Yes, it talks about god. Yes it does. You know what it says about god though? That YOU get to define what that looks like and means to you. YOU get to create that. My solution was in the big book of alcoholics anonymous. It is not ALL unicorns and fairytales. It is a long hard process and journey. There is a lot of joy in the whole deal. I get to be a parent of a beautiful gift of a daughter who is brilliant in every divine cell of her being. Her smile melts any despair or self doubt I may have and brings me right back to the moment.  TOO many bright souls fall from the starlight and sink into the pit of the destiny of their disease. Alcoholism and addiction want to annihilate you. Obliterate you. Take you out. It is a serious, life threatening disease, one never to be taken lightly or for granted or judged.

Here are some things I have learned and put into practice since doing the 12 steps as they are outlined in the big book of alcoholics anonymous with a sponsor (someone that has been through it and can guide you through the process as well) This took me 6 years, it can take shorter amounts of time it can take longer, it just depends on how much time you give it. It is but a beginning to the process of living the rest of my life one day at a time as a useful, meaningful, inspired being who can actually participate in life instead of hide in a corner in the middle of her own self created hell.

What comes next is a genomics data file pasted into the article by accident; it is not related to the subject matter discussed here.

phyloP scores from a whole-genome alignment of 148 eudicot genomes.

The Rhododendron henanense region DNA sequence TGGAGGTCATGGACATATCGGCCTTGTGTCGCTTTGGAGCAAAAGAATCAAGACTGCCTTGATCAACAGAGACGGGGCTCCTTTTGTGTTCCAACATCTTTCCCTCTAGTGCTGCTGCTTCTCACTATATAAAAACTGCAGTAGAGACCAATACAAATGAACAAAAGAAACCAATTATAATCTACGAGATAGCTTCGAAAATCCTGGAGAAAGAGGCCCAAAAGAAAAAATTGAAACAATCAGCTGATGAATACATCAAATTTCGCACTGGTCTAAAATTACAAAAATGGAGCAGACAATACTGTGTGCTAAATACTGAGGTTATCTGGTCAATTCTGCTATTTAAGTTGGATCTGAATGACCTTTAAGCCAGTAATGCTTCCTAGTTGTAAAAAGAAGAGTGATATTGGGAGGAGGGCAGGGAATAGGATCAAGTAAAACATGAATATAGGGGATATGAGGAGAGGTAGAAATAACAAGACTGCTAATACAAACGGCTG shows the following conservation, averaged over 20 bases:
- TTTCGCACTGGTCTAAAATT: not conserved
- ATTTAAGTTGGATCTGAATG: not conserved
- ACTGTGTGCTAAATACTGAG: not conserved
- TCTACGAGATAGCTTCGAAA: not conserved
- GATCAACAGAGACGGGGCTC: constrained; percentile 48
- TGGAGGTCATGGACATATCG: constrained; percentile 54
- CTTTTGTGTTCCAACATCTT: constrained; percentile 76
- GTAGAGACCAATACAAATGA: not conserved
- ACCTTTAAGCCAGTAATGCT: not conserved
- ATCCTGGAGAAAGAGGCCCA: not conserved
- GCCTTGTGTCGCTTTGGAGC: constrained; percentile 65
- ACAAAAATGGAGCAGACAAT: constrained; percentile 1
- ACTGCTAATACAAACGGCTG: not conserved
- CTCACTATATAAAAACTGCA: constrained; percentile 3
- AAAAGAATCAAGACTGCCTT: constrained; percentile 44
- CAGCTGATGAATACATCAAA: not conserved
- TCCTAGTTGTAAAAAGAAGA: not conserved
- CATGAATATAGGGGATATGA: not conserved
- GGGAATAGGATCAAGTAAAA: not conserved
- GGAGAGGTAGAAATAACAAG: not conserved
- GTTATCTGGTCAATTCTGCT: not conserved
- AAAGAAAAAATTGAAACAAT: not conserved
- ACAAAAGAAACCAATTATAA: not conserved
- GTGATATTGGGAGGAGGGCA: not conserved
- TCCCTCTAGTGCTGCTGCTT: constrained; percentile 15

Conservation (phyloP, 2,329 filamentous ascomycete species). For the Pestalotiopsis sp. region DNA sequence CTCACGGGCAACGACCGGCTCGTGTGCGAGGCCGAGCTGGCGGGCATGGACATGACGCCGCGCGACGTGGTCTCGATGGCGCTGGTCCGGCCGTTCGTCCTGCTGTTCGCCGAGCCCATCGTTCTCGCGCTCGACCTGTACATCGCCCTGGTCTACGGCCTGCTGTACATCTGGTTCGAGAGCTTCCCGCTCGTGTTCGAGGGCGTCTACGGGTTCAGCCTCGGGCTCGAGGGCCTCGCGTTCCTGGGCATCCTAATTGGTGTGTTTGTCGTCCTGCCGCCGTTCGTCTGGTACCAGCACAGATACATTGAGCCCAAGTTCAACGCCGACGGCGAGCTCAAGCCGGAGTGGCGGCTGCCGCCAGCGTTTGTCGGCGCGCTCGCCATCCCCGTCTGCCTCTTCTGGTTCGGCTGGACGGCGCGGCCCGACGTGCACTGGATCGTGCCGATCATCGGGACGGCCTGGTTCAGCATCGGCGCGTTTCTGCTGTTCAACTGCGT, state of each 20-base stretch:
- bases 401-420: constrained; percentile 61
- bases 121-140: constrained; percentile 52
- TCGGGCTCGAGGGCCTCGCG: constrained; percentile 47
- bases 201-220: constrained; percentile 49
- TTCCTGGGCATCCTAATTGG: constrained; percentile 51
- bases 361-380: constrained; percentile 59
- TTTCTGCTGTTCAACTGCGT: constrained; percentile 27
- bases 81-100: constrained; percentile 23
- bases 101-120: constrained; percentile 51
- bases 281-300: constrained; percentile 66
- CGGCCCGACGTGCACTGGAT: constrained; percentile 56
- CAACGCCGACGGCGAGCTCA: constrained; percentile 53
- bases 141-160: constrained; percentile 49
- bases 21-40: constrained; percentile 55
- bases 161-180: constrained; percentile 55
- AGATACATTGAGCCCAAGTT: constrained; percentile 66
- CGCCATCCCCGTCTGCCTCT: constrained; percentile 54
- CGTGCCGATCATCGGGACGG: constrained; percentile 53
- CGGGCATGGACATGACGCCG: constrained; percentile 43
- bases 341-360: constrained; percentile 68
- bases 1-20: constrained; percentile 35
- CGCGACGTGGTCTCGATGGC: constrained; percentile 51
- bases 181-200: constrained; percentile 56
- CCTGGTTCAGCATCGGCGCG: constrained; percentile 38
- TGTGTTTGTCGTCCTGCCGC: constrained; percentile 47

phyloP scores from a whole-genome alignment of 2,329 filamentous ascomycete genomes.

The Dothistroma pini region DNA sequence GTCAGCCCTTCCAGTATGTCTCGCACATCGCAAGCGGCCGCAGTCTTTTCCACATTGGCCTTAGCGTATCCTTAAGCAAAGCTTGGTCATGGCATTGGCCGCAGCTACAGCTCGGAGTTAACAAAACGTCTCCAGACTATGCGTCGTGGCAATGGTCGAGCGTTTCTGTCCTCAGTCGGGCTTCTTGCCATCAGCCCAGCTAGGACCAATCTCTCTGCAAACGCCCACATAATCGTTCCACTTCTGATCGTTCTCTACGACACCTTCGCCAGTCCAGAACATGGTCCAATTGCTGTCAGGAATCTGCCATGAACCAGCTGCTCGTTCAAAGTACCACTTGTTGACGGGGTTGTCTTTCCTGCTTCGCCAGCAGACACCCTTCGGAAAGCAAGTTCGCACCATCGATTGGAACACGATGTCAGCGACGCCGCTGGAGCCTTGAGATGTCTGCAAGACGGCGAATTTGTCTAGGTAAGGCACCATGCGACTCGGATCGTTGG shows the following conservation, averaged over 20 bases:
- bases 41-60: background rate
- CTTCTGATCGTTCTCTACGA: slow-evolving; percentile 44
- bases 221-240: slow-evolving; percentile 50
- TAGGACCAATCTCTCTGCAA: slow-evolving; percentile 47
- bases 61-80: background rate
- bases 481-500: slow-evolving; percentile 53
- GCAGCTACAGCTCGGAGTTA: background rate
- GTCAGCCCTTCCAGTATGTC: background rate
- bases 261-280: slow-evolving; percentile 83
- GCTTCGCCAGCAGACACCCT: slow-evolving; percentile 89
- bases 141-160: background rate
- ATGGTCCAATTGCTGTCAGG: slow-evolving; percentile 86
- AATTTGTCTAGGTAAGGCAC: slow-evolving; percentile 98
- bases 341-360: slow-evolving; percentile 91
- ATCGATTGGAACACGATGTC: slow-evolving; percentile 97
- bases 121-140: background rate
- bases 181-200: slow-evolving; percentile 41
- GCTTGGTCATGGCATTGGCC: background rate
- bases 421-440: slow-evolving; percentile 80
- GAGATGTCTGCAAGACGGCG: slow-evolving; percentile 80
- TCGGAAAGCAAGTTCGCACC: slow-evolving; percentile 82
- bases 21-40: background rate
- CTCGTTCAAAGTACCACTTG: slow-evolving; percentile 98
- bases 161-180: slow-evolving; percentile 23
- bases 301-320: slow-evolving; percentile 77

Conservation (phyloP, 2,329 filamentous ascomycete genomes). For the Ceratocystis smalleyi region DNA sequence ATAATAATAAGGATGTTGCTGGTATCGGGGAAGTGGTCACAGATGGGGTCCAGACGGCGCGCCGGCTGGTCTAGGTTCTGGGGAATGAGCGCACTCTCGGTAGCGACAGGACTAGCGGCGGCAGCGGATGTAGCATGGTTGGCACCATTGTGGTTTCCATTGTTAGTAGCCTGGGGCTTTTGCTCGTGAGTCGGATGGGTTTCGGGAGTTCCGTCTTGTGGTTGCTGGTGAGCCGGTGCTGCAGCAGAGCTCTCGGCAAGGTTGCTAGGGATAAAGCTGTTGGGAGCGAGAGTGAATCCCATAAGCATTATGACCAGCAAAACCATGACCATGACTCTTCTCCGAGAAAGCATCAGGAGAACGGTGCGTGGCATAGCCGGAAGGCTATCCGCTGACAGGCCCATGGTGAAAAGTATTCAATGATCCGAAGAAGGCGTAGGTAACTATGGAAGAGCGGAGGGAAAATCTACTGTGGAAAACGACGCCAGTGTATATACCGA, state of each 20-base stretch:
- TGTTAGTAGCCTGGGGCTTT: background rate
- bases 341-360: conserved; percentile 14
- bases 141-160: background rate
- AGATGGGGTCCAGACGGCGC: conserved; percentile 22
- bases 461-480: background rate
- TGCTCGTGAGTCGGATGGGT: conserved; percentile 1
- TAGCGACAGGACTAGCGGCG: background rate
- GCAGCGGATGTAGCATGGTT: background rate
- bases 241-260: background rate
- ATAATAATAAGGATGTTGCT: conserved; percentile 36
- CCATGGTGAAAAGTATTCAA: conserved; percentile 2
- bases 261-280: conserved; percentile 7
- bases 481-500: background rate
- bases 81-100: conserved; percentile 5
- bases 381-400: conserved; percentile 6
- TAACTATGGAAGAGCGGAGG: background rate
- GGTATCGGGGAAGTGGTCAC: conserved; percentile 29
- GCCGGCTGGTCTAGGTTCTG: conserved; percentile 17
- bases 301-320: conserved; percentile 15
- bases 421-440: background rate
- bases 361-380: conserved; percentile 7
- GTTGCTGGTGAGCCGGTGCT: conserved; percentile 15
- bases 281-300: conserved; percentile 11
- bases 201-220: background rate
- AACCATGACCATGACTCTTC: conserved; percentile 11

1. The whole point of the process is for me to create a clearing so I can be connected to…GOD, Buddha, the universe, a light bulb, the air conditioning, stars (a power greater than myself, and KNOW that I am NOT IT)
  2. I show up to life NO MATTER HOW I FEEL
  3. I have beautiful divine gifts and it is my responsibility to work with them and be of service to others
  4. I have a past, it is my past. It’s been dealt with. I do my best to in live in the present to create a better future.